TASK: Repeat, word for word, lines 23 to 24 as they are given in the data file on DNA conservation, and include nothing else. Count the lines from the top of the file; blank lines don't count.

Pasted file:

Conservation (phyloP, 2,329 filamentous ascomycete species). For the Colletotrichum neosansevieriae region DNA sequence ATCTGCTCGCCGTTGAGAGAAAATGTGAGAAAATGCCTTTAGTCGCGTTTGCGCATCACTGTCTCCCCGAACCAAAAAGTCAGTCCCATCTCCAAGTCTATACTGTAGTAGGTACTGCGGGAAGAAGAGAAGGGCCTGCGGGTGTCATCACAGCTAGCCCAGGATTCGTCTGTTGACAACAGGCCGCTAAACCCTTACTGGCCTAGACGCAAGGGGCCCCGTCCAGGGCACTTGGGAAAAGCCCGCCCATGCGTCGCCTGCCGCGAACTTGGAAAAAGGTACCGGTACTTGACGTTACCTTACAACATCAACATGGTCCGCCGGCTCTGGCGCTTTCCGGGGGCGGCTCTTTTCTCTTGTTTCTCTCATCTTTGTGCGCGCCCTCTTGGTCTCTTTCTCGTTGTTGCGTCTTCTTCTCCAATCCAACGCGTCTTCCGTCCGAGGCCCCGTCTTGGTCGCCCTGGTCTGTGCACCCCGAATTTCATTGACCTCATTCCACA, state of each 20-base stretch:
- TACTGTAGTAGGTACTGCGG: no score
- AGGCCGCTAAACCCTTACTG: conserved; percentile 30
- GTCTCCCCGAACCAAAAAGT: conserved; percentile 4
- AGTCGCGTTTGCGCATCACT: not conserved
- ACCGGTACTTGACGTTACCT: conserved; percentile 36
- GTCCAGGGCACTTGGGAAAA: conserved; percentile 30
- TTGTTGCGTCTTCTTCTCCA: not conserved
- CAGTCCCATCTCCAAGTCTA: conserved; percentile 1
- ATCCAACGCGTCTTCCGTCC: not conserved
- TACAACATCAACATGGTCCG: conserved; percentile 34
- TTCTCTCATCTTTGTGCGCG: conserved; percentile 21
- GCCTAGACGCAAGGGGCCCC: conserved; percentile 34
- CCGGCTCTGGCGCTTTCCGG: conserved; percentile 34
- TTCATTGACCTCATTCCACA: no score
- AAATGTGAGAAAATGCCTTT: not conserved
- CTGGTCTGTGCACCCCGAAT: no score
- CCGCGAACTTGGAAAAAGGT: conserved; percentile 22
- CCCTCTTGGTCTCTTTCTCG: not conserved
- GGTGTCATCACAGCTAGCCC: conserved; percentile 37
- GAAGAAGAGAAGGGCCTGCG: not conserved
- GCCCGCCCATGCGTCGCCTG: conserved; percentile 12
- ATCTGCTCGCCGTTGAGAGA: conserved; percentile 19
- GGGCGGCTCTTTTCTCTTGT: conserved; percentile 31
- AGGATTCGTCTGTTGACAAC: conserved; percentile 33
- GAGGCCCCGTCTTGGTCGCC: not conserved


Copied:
- ATCTGCTCGCCGTTGAGAGA: conserved; percentile 19
- GGGCGGCTCTTTTCTCTTGT: conserved; percentile 31